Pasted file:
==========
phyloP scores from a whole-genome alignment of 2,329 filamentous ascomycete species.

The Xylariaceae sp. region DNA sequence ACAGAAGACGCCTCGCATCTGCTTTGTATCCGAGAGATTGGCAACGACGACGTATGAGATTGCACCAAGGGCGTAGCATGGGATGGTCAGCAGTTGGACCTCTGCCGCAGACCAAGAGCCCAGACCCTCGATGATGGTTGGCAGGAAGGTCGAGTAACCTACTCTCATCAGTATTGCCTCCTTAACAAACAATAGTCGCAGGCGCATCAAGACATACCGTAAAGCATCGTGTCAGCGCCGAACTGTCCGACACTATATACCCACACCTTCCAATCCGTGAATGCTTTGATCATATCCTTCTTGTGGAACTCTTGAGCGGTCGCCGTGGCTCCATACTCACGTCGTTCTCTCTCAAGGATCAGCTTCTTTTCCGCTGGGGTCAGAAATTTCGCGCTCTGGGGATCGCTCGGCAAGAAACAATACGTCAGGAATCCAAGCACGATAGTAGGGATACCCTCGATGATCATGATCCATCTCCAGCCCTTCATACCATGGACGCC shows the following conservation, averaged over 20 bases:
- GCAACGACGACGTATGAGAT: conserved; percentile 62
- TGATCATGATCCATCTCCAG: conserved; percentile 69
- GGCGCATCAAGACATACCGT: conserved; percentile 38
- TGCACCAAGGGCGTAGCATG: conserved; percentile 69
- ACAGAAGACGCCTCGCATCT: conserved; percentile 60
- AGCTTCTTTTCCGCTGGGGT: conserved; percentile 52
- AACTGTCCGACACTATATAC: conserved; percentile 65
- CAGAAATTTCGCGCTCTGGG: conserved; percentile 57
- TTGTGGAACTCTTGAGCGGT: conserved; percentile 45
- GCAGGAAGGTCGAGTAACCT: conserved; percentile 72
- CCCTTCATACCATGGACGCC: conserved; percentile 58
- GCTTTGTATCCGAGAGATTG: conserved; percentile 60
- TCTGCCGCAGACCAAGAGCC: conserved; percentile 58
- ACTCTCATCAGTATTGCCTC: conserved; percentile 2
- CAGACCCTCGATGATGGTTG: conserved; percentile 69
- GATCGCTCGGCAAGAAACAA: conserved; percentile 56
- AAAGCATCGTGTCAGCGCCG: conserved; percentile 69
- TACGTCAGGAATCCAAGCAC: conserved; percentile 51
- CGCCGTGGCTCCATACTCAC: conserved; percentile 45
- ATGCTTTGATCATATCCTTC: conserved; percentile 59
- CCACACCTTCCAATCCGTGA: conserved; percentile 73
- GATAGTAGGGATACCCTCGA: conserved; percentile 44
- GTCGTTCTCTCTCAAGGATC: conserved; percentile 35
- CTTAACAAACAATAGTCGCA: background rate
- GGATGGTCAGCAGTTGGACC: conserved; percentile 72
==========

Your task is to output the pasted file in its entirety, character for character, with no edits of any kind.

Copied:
phyloP scores from a whole-genome alignment of 2,329 filamentous ascomycete species.

The Xylariaceae sp. region DNA sequence ACAGAAGACGCCTCGCATCTGCTTTGTATCCGAGAGATTGGCAACGACGACGTATGAGATTGCACCAAGGGCGTAGCATGGGATGGTCAGCAGTTGGACCTCTGCCGCAGACCAAGAGCCCAGACCCTCGATGATGGTTGGCAGGAAGGTCGAGTAACCTACTCTCATCAGTATTGCCTCCTTAACAAACAATAGTCGCAGGCGCATCAAGACATACCGTAAAGCATCGTGTCAGCGCCGAACTGTCCGACACTATATACCCACACCTTCCAATCCGTGAATGCTTTGATCATATCCTTCTTGTGGAACTCTTGAGCGGTCGCCGTGGCTCCATACTCACGTCGTTCTCTCTCAAGGATCAGCTTCTTTTCCGCTGGGGTCAGAAATTTCGCGCTCTGGGGATCGCTCGGCAAGAAACAATACGTCAGGAATCCAAGCACGATAGTAGGGATACCCTCGATGATCATGATCCATCTCCAGCCCTTCATACCATGGACGCC shows the following conservation, averaged over 20 bases:
- GCAACGACGACGTATGAGAT: conserved; percentile 62
- TGATCATGATCCATCTCCAG: conserved; percentile 69
- GGCGCATCAAGACATACCGT: conserved; percentile 38
- TGCACCAAGGGCGTAGCATG: conserved; percentile 69
- ACAGAAGACGCCTCGCATCT: conserved; percentile 60
- AGCTTCTTTTCCGCTGGGGT: conserved; percentile 52
- AACTGTCCGACACTATATAC: conserved; percentile 65
- CAGAAATTTCGCGCTCTGGG: conserved; percentile 57
- TTGTGGAACTCTTGAGCGGT: conserved; percentile 45
- GCAGGAAGGTCGAGTAACCT: conserved; percentile 72
- CCCTTCATACCATGGACGCC: conserved; percentile 58
- GCTTTGTATCCGAGAGATTG: conserved; percentile 60
- TCTGCCGCAGACCAAGAGCC: conserved; percentile 58
- ACTCTCATCAGTATTGCCTC: conserved; percentile 2
- CAGACCCTCGATGATGGTTG: conserved; percentile 69
- GATCGCTCGGCAAGAAACAA: conserved; percentile 56
- AAAGCATCGTGTCAGCGCCG: conserved; percentile 69
- TACGTCAGGAATCCAAGCAC: conserved; percentile 51
- CGCCGTGGCTCCATACTCAC: conserved; percentile 45
- ATGCTTTGATCATATCCTTC: conserved; percentile 59
- CCACACCTTCCAATCCGTGA: conserved; percentile 73
- GATAGTAGGGATACCCTCGA: conserved; percentile 44
- GTCGTTCTCTCTCAAGGATC: conserved; percentile 35
- CTTAACAAACAATAGTCGCA: background rate
- GGATGGTCAGCAGTTGGACC: conserved; percentile 72